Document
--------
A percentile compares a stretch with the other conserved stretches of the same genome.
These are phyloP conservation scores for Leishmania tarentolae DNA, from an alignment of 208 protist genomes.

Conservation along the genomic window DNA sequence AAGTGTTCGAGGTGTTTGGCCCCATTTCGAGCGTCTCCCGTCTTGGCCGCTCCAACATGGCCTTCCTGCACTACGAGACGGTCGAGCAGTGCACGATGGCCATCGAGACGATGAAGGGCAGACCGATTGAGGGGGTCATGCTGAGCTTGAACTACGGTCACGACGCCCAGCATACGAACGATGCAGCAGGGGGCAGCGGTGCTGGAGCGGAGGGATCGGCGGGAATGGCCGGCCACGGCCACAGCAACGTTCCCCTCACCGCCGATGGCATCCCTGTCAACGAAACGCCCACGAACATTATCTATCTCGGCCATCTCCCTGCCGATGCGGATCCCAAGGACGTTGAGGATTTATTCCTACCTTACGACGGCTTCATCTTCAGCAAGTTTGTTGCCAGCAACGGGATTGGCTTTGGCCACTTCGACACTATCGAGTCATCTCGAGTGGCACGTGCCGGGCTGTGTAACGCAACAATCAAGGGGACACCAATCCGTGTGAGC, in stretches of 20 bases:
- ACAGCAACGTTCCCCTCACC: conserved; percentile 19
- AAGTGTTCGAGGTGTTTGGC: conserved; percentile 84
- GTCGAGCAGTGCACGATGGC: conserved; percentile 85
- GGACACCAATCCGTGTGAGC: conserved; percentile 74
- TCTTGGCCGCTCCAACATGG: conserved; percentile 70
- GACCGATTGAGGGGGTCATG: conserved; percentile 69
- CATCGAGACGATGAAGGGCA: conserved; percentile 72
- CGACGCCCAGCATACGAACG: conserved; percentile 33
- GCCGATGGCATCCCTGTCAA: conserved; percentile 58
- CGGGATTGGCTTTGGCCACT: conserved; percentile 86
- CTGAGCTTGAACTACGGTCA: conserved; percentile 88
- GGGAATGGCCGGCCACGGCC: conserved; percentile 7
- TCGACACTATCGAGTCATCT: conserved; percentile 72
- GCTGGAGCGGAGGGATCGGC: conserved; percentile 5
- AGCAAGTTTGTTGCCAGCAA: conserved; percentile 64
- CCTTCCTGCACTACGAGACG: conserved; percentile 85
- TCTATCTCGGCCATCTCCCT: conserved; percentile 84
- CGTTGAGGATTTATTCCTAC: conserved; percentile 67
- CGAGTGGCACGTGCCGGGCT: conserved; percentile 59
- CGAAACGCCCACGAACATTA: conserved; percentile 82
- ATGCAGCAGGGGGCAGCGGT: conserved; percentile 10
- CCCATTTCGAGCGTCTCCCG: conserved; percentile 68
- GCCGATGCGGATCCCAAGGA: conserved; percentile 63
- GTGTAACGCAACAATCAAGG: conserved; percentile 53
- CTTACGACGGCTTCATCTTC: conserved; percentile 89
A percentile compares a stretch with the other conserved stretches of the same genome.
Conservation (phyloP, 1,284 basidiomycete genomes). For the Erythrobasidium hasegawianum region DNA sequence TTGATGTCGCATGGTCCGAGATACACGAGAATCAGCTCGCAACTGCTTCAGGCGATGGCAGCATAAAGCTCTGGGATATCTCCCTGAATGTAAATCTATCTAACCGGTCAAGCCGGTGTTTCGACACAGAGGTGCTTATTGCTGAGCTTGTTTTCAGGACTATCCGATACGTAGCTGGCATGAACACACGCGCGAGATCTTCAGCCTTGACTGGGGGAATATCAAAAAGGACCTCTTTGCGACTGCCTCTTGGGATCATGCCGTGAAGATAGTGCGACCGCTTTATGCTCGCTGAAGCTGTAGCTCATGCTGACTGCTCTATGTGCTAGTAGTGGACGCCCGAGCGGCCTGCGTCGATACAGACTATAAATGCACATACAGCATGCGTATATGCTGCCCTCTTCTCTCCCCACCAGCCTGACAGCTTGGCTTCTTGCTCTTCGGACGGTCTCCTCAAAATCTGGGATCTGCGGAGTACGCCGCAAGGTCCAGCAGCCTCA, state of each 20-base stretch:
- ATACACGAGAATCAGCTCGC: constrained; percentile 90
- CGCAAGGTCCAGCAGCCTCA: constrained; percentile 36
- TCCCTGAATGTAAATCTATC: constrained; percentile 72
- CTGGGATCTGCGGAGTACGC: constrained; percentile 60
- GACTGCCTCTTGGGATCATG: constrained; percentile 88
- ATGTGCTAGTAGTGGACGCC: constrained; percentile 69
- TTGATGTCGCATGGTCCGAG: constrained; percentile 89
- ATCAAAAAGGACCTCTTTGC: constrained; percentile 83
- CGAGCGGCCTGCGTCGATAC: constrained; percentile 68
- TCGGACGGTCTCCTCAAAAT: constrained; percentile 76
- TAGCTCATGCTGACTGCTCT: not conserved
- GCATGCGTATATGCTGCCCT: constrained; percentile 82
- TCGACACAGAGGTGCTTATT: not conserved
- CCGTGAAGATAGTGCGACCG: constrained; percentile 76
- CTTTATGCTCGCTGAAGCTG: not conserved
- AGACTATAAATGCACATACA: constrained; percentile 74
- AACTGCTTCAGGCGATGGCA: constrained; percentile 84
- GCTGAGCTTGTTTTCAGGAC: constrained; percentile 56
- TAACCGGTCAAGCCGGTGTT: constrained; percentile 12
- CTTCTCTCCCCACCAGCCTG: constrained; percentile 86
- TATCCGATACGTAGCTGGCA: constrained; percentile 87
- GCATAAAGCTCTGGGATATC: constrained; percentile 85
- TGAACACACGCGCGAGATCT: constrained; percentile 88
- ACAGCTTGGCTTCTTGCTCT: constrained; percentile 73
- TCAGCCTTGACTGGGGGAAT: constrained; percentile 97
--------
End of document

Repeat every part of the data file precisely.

A percentile compares a stretch with the other conserved stretches of the same genome.
These are phyloP conservation scores for Leishmania tarentolae DNA, from an alignment of 208 protist genomes.

Conservation along the genomic window DNA sequence AAGTGTTCGAGGTGTTTGGCCCCATTTCGAGCGTCTCCCGTCTTGGCCGCTCCAACATGGCCTTCCTGCACTACGAGACGGTCGAGCAGTGCACGATGGCCATCGAGACGATGAAGGGCAGACCGATTGAGGGGGTCATGCTGAGCTTGAACTACGGTCACGACGCCCAGCATACGAACGATGCAGCAGGGGGCAGCGGTGCTGGAGCGGAGGGATCGGCGGGAATGGCCGGCCACGGCCACAGCAACGTTCCCCTCACCGCCGATGGCATCCCTGTCAACGAAACGCCCACGAACATTATCTATCTCGGCCATCTCCCTGCCGATGCGGATCCCAAGGACGTTGAGGATTTATTCCTACCTTACGACGGCTTCATCTTCAGCAAGTTTGTTGCCAGCAACGGGATTGGCTTTGGCCACTTCGACACTATCGAGTCATCTCGAGTGGCACGTGCCGGGCTGTGTAACGCAACAATCAAGGGGACACCAATCCGTGTGAGC, in stretches of 20 bases:
- ACAGCAACGTTCCCCTCACC: conserved; percentile 19
- AAGTGTTCGAGGTGTTTGGC: conserved; percentile 84
- GTCGAGCAGTGCACGATGGC: conserved; percentile 85
- GGACACCAATCCGTGTGAGC: conserved; percentile 74
- TCTTGGCCGCTCCAACATGG: conserved; percentile 70
- GACCGATTGAGGGGGTCATG: conserved; percentile 69
- CATCGAGACGATGAAGGGCA: conserved; percentile 72
- CGACGCCCAGCATACGAACG: conserved; percentile 33
- GCCGATGGCATCCCTGTCAA: conserved; percentile 58
- CGGGATTGGCTTTGGCCACT: conserved; percentile 86
- CTGAGCTTGAACTACGGTCA: conserved; percentile 88
- GGGAATGGCCGGCCACGGCC: conserved; percentile 7
- TCGACACTATCGAGTCATCT: conserved; percentile 72
- GCTGGAGCGGAGGGATCGGC: conserved; percentile 5
- AGCAAGTTTGTTGCCAGCAA: conserved; percentile 64
- CCTTCCTGCACTACGAGACG: conserved; percentile 85
- TCTATCTCGGCCATCTCCCT: conserved; percentile 84
- CGTTGAGGATTTATTCCTAC: conserved; percentile 67
- CGAGTGGCACGTGCCGGGCT: conserved; percentile 59
- CGAAACGCCCACGAACATTA: conserved; percentile 82
- ATGCAGCAGGGGGCAGCGGT: conserved; percentile 10
- CCCATTTCGAGCGTCTCCCG: conserved; percentile 68
- GCCGATGCGGATCCCAAGGA: conserved; percentile 63
- GTGTAACGCAACAATCAAGG: conserved; percentile 53
- CTTACGACGGCTTCATCTTC: conserved; percentile 89
A percentile compares a stretch with the other conserved stretches of the same genome.
Conservation (phyloP, 1,284 basidiomycete genomes). For the Erythrobasidium hasegawianum region DNA sequence TTGATGTCGCATGGTCCGAGATACACGAGAATCAGCTCGCAACTGCTTCAGGCGATGGCAGCATAAAGCTCTGGGATATCTCCCTGAATGTAAATCTATCTAACCGGTCAAGCCGGTGTTTCGACACAGAGGTGCTTATTGCTGAGCTTGTTTTCAGGACTATCCGATACGTAGCTGGCATGAACACACGCGCGAGATCTTCAGCCTTGACTGGGGGAATATCAAAAAGGACCTCTTTGCGACTGCCTCTTGGGATCATGCCGTGAAGATAGTGCGACCGCTTTATGCTCGCTGAAGCTGTAGCTCATGCTGACTGCTCTATGTGCTAGTAGTGGACGCCCGAGCGGCCTGCGTCGATACAGACTATAAATGCACATACAGCATGCGTATATGCTGCCCTCTTCTCTCCCCACCAGCCTGACAGCTTGGCTTCTTGCTCTTCGGACGGTCTCCTCAAAATCTGGGATCTGCGGAGTACGCCGCAAGGTCCAGCAGCCTCA, state of each 20-base stretch:
- ATACACGAGAATCAGCTCGC: constrained; percentile 90
- CGCAAGGTCCAGCAGCCTCA: constrained; percentile 36
- TCCCTGAATGTAAATCTATC: constrained; percentile 72
- CTGGGATCTGCGGAGTACGC: constrained; percentile 60
- GACTGCCTCTTGGGATCATG: constrained; percentile 88
- ATGTGCTAGTAGTGGACGCC: constrained; percentile 69
- TTGATGTCGCATGGTCCGAG: constrained; percentile 89
- ATCAAAAAGGACCTCTTTGC: constrained; percentile 83
- CGAGCGGCCTGCGTCGATAC: constrained; percentile 68
- TCGGACGGTCTCCTCAAAAT: constrained; percentile 76
- TAGCTCATGCTGACTGCTCT: not conserved
- GCATGCGTATATGCTGCCCT: constrained; percentile 82
- TCGACACAGAGGTGCTTATT: not conserved
- CCGTGAAGATAGTGCGACCG: constrained; percentile 76
- CTTTATGCTCGCTGAAGCTG: not conserved
- AGACTATAAATGCACATACA: constrained; percentile 74
- AACTGCTTCAGGCGATGGCA: constrained; percentile 84
- GCTGAGCTTGTTTTCAGGAC: constrained; percentile 56
- TAACCGGTCAAGCCGGTGTT: constrained; percentile 12
- CTTCTCTCCCCACCAGCCTG: constrained; percentile 86
- TATCCGATACGTAGCTGGCA: constrained; percentile 87
- GCATAAAGCTCTGGGATATC: constrained; percentile 85
- TGAACACACGCGCGAGATCT: constrained; percentile 88
- ACAGCTTGGCTTCTTGCTCT: constrained; percentile 73
- TCAGCCTTGACTGGGGGAAT: constrained; percentile 97